The involvement in activism was a family effort, as Erich persuaded his whole family to be part of the movement.  Lillian and her husband Bert both jumped into and participated in the activism movement together with her Yonsei son.  Lillian says that her husband, Bert Nakano, who passed away 7 years ago, was “more of a natural, made for activism, and a fighter.”

From her interview, I truly felt her respect towards her husband, and portrayed how she ran for the activism movement, not so much alone, but alongside with her husband and her family and friends.  It was rather a collective movement and energy that kept her going.  Throughout the interview, Lillian stressed the fact that her husband was more of a natural at these types of activism than she was.   This made me feel that activism is not just “her” story, but both her and her husband’s story.

NCRR and the Activism Movement

Lillian did not stay in LTPRO for too long.  For her, LTPRO was often harder to grasp what really went on, because she just jumped into the group, and rather was a novice.  From there, she then moved on to become the starting members for NCRR, which stood for National Coalition for Redress and Reparations, currently known as Nikkei for Civil Rights and Redress.  NCRR was established with active Sansei members such as Alan Nishio, Evelyn Yoshimura, and people from other cities such as June Hibino, all of which were involved in LTPRO back then.  They branched out from LTPRO to put a focus more on reeducating the community about the importance and significance of Redress and Reparations.  This was more of the natural thing for her, since she also experienced camp.  At this point, there were many who experienced internment, but not many actually spoke up about it.  The experience and history was rather buried in the background and not a lot of focus was put on it.  NCRR was established because “pretty soon there will be a large issue coming up in the community, and it would be nice/ideal to move towards that.”   The Nisei generation was reluctant at first, and to NCRR members, it was a challenge to make them speak up.  The stance back then was that “we’ve been through all that, we don’t want to bring it back.”  The parents were very protective of their children.  With the lifestyle and status they established after camp, they felt that it wasn’t necessary to bring such ideas back to the table.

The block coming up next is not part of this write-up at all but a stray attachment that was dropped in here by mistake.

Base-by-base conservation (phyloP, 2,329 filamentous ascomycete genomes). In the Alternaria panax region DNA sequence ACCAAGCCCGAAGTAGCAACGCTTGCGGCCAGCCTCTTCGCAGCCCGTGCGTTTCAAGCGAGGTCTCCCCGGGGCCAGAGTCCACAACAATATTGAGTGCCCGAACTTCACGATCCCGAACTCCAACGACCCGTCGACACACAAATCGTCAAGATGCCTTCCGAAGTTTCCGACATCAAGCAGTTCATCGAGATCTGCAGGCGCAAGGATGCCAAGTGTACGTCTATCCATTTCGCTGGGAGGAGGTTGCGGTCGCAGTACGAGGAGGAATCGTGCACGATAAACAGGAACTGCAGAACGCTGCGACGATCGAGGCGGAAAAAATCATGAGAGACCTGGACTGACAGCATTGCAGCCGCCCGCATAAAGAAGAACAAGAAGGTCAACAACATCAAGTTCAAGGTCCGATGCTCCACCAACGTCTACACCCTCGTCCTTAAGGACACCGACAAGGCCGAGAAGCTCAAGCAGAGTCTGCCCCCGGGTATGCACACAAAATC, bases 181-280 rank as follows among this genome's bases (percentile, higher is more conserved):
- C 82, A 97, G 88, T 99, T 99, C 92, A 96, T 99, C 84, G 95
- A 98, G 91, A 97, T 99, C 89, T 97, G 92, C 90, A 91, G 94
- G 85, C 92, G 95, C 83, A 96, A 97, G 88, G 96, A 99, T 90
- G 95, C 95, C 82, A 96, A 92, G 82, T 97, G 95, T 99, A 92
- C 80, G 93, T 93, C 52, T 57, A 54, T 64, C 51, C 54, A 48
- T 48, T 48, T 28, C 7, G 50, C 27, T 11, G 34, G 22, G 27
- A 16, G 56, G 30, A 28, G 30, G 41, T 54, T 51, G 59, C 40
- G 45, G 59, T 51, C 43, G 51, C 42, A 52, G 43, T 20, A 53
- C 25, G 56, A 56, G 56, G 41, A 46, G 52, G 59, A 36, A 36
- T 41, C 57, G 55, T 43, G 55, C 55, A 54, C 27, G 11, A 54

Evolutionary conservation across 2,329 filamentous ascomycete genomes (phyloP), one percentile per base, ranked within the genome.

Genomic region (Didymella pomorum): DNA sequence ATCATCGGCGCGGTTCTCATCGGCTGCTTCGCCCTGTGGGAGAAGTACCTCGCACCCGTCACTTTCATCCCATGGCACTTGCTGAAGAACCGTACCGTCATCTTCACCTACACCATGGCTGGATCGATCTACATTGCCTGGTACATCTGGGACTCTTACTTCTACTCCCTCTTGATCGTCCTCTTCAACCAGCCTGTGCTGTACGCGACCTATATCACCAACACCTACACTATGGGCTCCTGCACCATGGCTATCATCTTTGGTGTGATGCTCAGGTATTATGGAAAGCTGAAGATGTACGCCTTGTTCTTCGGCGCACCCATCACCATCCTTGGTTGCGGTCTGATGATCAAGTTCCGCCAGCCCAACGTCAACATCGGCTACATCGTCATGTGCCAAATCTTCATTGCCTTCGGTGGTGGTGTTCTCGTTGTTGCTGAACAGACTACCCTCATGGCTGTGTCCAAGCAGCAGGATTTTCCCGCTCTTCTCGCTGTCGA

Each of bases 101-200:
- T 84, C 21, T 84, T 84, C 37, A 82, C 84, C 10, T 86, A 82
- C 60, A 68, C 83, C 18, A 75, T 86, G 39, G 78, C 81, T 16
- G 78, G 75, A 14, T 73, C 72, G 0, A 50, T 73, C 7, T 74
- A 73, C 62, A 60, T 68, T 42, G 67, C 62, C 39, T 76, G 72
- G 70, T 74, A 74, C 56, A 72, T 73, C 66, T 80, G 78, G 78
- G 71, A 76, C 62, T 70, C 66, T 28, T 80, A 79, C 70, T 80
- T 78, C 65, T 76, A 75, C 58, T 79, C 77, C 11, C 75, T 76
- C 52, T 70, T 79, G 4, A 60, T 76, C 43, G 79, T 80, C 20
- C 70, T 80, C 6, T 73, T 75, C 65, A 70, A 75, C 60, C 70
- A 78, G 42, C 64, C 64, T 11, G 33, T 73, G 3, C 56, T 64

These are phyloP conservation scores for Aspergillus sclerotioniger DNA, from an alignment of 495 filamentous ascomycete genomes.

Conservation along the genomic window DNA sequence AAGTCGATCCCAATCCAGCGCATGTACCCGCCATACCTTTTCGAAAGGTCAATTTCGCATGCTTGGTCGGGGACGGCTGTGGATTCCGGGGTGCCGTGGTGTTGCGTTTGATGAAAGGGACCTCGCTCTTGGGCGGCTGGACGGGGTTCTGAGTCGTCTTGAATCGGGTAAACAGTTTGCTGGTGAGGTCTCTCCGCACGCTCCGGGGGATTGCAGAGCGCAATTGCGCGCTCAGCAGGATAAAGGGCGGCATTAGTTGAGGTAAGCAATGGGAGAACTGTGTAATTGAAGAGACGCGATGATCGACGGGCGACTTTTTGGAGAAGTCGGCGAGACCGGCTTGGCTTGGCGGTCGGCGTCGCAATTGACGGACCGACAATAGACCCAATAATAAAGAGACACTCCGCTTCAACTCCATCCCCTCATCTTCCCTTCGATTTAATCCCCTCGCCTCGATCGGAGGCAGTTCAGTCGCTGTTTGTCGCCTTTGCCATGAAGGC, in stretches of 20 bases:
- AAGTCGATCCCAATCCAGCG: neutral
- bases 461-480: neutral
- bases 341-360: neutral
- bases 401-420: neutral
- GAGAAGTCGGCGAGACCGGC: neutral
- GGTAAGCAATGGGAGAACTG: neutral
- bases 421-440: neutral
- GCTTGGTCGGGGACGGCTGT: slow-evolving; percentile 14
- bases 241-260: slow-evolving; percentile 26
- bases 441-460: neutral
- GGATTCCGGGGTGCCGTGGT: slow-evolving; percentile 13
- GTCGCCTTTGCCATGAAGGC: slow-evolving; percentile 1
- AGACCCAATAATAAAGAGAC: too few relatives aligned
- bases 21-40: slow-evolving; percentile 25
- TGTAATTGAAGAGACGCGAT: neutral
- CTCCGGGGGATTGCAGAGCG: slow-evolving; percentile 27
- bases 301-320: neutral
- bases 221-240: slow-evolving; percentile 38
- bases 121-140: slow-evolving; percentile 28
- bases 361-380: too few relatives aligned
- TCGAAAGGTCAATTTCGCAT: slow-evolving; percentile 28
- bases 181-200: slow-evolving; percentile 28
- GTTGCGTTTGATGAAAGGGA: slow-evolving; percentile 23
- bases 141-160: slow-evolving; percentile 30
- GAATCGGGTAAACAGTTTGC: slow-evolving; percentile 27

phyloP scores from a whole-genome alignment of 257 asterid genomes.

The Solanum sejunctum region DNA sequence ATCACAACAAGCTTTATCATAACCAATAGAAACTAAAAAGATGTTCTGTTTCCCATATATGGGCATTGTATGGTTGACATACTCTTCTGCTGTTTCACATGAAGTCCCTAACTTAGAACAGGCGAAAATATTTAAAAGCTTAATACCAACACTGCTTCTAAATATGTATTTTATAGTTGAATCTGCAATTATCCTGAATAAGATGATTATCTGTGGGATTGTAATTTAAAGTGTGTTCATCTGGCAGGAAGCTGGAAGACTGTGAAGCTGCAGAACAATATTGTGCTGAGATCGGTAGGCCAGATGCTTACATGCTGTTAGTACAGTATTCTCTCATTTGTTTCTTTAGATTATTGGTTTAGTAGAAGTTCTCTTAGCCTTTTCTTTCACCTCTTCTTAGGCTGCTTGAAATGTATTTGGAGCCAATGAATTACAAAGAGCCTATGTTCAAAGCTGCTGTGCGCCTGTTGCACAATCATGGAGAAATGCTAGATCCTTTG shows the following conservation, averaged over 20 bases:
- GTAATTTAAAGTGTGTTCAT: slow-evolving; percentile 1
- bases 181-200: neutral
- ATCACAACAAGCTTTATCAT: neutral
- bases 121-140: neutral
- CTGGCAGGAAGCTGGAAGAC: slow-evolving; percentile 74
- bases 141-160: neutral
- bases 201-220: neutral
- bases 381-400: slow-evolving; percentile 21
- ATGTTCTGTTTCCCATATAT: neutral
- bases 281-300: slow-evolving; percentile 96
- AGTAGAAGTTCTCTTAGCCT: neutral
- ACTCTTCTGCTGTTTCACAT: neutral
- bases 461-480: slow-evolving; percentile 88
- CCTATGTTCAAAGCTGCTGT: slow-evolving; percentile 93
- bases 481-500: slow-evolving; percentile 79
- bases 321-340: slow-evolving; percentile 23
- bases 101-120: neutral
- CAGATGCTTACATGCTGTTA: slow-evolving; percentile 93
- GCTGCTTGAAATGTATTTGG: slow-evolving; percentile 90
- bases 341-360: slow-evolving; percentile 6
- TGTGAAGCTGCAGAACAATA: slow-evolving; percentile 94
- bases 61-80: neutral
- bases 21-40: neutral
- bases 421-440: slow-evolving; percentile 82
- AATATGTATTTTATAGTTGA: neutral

Lillian says that at first only some people talked.  However, as more people started to talk, the more anger came out.  NCRR members went around communities actively and talked to get people interested.  And eventually the idea spread from community to community, from Gardena, to the east side, etc.  It was intimidating at first, and took a while, but soon more and more came out to speak up, and felt that it was important to bring it up.  The group naturally grew.  It was a sign that people did care about it, and wanted to deal with it and look at it to see what they can do to correct it.  Public speaking, flyering… the days were very busy for Lillian.

Working with the other Sansei women

For Lillian, the activism movement was slightly of a different situation than other Sansei women, as she was one of the older Sansei members.  She was old enough to know about the camp experience, and understood the Nisei perspective, of not wanting to speak up.  The Nisei were supportive but was not involved, just as she was when she first came into the movement.  Unlike her husband, she was always in the background, took a very stereotypical role of being passive, not taking initiative.  That eventually changed.  She enjoyed the movement and activism.  The younger Sansei women gave her encouragement.  Those Sansei women also pushed her out into becoming more active.  She also learned through the general activism movement, and wanted Nisei to know the significance of it as well.  She says that working with mainly younger Sansei members pushed her harder to become more involved in the movements.  This activism was not only symbolic of her parent’s history, but also symbolic to women’s position in society as well.